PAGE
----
• The accessory meningeal artery may arise from the middle meningeal artery or from the maxillary artery directly. Despite its name, its main supply is to the pterygoid and tensor veli palatini muscles, with a meningeal contribution representing only about 10% of its territory.10 The meningeal branch, which is inconstant, enters the middle cranial fossa through the foramen ovale and supplies the dura adjacent to the sella turcica and trigeminal ganglion.

• The inferior alveolar artery enters the mandibular foramen and courses with the inferior alveolar nerve through the mandibular canal. One of its terminal branches, the mental branch, crosses the mental canal and anastomoses with the submental and inferior labial arteries (branches of the facial artery).

• The anterior and posterior deep temporal arteries, the pterygoid branches, and the masseteric and buccal arteries supply the muscles of mastication and the buccinator muscle.

• The posterior superior alveolar artery originates (like all the following branches) from the pterygopalatine segment of the maxillary artery, either directly or from a common trunk with the infraorbital artery. It supplies the mucosa of the maxillary sinus and the teeth.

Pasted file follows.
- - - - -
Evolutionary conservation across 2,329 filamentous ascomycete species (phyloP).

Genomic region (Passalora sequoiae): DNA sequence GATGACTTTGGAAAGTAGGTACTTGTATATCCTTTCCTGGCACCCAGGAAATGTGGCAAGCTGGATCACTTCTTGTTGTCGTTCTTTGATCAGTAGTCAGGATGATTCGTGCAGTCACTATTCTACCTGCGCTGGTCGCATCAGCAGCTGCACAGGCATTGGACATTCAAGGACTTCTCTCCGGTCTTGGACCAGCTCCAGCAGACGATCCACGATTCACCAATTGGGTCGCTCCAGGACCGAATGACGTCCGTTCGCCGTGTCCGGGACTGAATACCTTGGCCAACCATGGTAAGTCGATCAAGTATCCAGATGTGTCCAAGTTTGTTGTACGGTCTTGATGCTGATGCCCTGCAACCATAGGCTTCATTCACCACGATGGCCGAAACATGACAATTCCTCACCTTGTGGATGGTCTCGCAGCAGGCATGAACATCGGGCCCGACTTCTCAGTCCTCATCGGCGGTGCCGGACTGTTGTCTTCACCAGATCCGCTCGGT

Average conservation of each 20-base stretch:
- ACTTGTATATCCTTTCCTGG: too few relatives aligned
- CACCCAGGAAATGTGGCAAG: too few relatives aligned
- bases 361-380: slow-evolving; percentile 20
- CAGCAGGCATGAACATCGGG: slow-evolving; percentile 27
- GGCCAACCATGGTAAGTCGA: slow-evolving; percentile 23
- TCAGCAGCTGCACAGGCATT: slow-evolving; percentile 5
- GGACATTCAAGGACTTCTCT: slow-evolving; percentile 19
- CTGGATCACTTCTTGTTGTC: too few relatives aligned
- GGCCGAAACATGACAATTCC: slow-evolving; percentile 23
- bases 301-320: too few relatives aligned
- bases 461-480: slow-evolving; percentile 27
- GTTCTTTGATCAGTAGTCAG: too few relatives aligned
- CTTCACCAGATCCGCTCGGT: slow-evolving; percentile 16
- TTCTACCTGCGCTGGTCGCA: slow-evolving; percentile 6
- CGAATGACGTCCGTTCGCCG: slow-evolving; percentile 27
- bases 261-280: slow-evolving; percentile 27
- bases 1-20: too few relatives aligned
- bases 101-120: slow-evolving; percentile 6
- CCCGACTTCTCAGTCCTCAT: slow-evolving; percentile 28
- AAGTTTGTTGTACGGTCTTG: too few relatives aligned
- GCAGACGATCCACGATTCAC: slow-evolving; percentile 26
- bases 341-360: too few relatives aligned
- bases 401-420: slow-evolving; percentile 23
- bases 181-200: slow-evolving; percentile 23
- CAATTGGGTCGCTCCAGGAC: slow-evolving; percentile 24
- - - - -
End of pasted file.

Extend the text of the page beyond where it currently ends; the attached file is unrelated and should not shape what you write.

• The infraorbital artery enters the orbit through the inferior orbital fissure, runs forward along the roof of the maxillary sinus within the infraorbital canal (along with the infraorbital nerve), and exits the skull through the infraorbital foramen. It supplies the mucosa of the maxillary sinus, the cheek, lower eyelid, upper lip, lacrimal sac, upper incisors and canine teeth, and the side of the nose. It anastomoses with the facial artery and posterior superior alveolar artery.

• The descending palatine artery courses down the pterygopalatine canal and gives off a large anterior branch, the greater palatine artery, that crosses the greater palatine foramen, runs forward along the alveolar border of the hard palate, crosses through the incisive canal, and then anastomoses with the sphenopalatine artery, thus supplying the mucosa of the palate, the palatine glands, and the gums. Lesser palatine branches from the descending palatine artery descend into the lesser palatine canals and supply the soft palate and palatine tonsils.

• The sphenopalatine artery supplies the nasal mucosa after passing through the sphenopalatine foramen. The sphenopalatine artery is the targeted vessel in superselective embolization for epistaxis.11 In patients with inflammation of the nasal cavity (e.g., those with a common cold), a prominent mucosal blush with early venous drainage toward the superior ophthalmic vein and cavernous sinus may be observed and represents a diagnostic pitfall.